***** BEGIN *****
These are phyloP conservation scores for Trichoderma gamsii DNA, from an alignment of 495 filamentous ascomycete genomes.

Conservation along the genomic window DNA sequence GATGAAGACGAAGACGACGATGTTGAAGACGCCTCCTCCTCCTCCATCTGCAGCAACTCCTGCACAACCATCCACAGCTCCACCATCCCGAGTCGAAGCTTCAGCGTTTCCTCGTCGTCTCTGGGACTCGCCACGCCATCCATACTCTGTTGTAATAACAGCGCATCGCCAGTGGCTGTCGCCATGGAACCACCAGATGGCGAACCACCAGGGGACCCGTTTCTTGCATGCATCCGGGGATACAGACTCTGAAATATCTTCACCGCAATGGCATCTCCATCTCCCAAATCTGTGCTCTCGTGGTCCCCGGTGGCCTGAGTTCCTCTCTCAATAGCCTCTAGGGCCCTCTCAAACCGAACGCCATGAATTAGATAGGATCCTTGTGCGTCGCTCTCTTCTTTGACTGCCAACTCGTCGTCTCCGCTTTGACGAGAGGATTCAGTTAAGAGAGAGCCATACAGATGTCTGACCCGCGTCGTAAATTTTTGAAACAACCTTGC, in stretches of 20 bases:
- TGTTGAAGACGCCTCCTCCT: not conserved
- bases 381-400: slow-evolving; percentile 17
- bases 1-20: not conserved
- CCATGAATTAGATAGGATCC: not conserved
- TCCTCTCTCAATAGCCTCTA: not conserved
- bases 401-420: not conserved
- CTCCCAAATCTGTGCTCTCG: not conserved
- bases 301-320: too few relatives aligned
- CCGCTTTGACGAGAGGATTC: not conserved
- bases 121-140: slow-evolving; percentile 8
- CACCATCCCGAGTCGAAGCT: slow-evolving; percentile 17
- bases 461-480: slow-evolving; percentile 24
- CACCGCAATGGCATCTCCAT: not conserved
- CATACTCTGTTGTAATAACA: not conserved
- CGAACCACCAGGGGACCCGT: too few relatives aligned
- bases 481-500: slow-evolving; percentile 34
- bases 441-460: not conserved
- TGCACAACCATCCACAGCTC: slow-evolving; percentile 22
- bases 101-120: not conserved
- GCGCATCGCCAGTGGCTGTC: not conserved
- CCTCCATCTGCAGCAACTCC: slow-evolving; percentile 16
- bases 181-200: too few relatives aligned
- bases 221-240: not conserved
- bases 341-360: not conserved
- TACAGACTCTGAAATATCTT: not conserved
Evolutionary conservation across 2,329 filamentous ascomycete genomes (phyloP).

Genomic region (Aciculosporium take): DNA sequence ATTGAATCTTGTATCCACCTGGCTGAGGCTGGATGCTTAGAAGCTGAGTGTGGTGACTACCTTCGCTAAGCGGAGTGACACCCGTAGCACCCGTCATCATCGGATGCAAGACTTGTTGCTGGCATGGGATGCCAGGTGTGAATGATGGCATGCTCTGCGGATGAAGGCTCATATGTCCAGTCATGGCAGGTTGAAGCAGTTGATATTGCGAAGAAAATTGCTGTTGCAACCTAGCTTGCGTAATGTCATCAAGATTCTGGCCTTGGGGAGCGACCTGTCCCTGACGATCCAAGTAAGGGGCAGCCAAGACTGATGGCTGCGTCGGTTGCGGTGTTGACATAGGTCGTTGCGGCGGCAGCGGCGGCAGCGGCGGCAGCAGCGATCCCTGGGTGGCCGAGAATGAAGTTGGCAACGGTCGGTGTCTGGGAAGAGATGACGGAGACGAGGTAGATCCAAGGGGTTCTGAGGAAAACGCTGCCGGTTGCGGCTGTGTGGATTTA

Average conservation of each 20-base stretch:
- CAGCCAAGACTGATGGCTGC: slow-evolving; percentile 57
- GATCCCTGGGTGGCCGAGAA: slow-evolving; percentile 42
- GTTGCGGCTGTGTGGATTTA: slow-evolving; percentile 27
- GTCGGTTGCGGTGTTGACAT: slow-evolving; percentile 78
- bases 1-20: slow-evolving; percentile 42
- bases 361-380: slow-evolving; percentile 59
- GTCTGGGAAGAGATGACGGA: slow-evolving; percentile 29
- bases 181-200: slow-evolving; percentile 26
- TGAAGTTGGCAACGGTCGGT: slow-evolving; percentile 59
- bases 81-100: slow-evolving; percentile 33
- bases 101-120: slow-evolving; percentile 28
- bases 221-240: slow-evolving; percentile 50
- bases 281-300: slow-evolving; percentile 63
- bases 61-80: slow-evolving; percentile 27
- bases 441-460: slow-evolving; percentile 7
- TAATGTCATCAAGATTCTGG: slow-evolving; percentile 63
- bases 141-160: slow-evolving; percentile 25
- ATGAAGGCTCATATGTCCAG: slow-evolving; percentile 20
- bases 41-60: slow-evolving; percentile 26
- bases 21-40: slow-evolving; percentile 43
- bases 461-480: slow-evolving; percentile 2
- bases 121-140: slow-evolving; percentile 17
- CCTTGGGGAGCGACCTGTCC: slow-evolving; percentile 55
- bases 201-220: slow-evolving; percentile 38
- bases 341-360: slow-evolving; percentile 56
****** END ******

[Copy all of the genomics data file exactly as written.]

These are phyloP conservation scores for Trichoderma gamsii DNA, from an alignment of 495 filamentous ascomycete genomes.

Conservation along the genomic window DNA sequence GATGAAGACGAAGACGACGATGTTGAAGACGCCTCCTCCTCCTCCATCTGCAGCAACTCCTGCACAACCATCCACAGCTCCACCATCCCGAGTCGAAGCTTCAGCGTTTCCTCGTCGTCTCTGGGACTCGCCACGCCATCCATACTCTGTTGTAATAACAGCGCATCGCCAGTGGCTGTCGCCATGGAACCACCAGATGGCGAACCACCAGGGGACCCGTTTCTTGCATGCATCCGGGGATACAGACTCTGAAATATCTTCACCGCAATGGCATCTCCATCTCCCAAATCTGTGCTCTCGTGGTCCCCGGTGGCCTGAGTTCCTCTCTCAATAGCCTCTAGGGCCCTCTCAAACCGAACGCCATGAATTAGATAGGATCCTTGTGCGTCGCTCTCTTCTTTGACTGCCAACTCGTCGTCTCCGCTTTGACGAGAGGATTCAGTTAAGAGAGAGCCATACAGATGTCTGACCCGCGTCGTAAATTTTTGAAACAACCTTGC, in stretches of 20 bases:
- TGTTGAAGACGCCTCCTCCT: not conserved
- bases 381-400: slow-evolving; percentile 17
- bases 1-20: not conserved
- CCATGAATTAGATAGGATCC: not conserved
- TCCTCTCTCAATAGCCTCTA: not conserved
- bases 401-420: not conserved
- CTCCCAAATCTGTGCTCTCG: not conserved
- bases 301-320: too few relatives aligned
- CCGCTTTGACGAGAGGATTC: not conserved
- bases 121-140: slow-evolving; percentile 8
- CACCATCCCGAGTCGAAGCT: slow-evolving; percentile 17
- bases 461-480: slow-evolving; percentile 24
- CACCGCAATGGCATCTCCAT: not conserved
- CATACTCTGTTGTAATAACA: not conserved
- CGAACCACCAGGGGACCCGT: too few relatives aligned
- bases 481-500: slow-evolving; percentile 34
- bases 441-460: not conserved
- TGCACAACCATCCACAGCTC: slow-evolving; percentile 22
- bases 101-120: not conserved
- GCGCATCGCCAGTGGCTGTC: not conserved
- CCTCCATCTGCAGCAACTCC: slow-evolving; percentile 16
- bases 181-200: too few relatives aligned
- bases 221-240: not conserved
- bases 341-360: not conserved
- TACAGACTCTGAAATATCTT: not conserved
Evolutionary conservation across 2,329 filamentous ascomycete genomes (phyloP).

Genomic region (Aciculosporium take): DNA sequence ATTGAATCTTGTATCCACCTGGCTGAGGCTGGATGCTTAGAAGCTGAGTGTGGTGACTACCTTCGCTAAGCGGAGTGACACCCGTAGCACCCGTCATCATCGGATGCAAGACTTGTTGCTGGCATGGGATGCCAGGTGTGAATGATGGCATGCTCTGCGGATGAAGGCTCATATGTCCAGTCATGGCAGGTTGAAGCAGTTGATATTGCGAAGAAAATTGCTGTTGCAACCTAGCTTGCGTAATGTCATCAAGATTCTGGCCTTGGGGAGCGACCTGTCCCTGACGATCCAAGTAAGGGGCAGCCAAGACTGATGGCTGCGTCGGTTGCGGTGTTGACATAGGTCGTTGCGGCGGCAGCGGCGGCAGCGGCGGCAGCAGCGATCCCTGGGTGGCCGAGAATGAAGTTGGCAACGGTCGGTGTCTGGGAAGAGATGACGGAGACGAGGTAGATCCAAGGGGTTCTGAGGAAAACGCTGCCGGTTGCGGCTGTGTGGATTTA

Average conservation of each 20-base stretch:
- CAGCCAAGACTGATGGCTGC: slow-evolving; percentile 57
- GATCCCTGGGTGGCCGAGAA: slow-evolving; percentile 42
- GTTGCGGCTGTGTGGATTTA: slow-evolving; percentile 27
- GTCGGTTGCGGTGTTGACAT: slow-evolving; percentile 78
- bases 1-20: slow-evolving; percentile 42
- bases 361-380: slow-evolving; percentile 59
- GTCTGGGAAGAGATGACGGA: slow-evolving; percentile 29
- bases 181-200: slow-evolving; percentile 26
- TGAAGTTGGCAACGGTCGGT: slow-evolving; percentile 59
- bases 81-100: slow-evolving; percentile 33
- bases 101-120: slow-evolving; percentile 28
- bases 221-240: slow-evolving; percentile 50
- bases 281-300: slow-evolving; percentile 63
- bases 61-80: slow-evolving; percentile 27
- bases 441-460: slow-evolving; percentile 7
- TAATGTCATCAAGATTCTGG: slow-evolving; percentile 63
- bases 141-160: slow-evolving; percentile 25
- ATGAAGGCTCATATGTCCAG: slow-evolving; percentile 20
- bases 41-60: slow-evolving; percentile 26
- bases 21-40: slow-evolving; percentile 43
- bases 461-480: slow-evolving; percentile 2
- bases 121-140: slow-evolving; percentile 17
- CCTTGGGGAGCGACCTGTCC: slow-evolving; percentile 55
- bases 201-220: slow-evolving; percentile 38
- bases 341-360: slow-evolving; percentile 56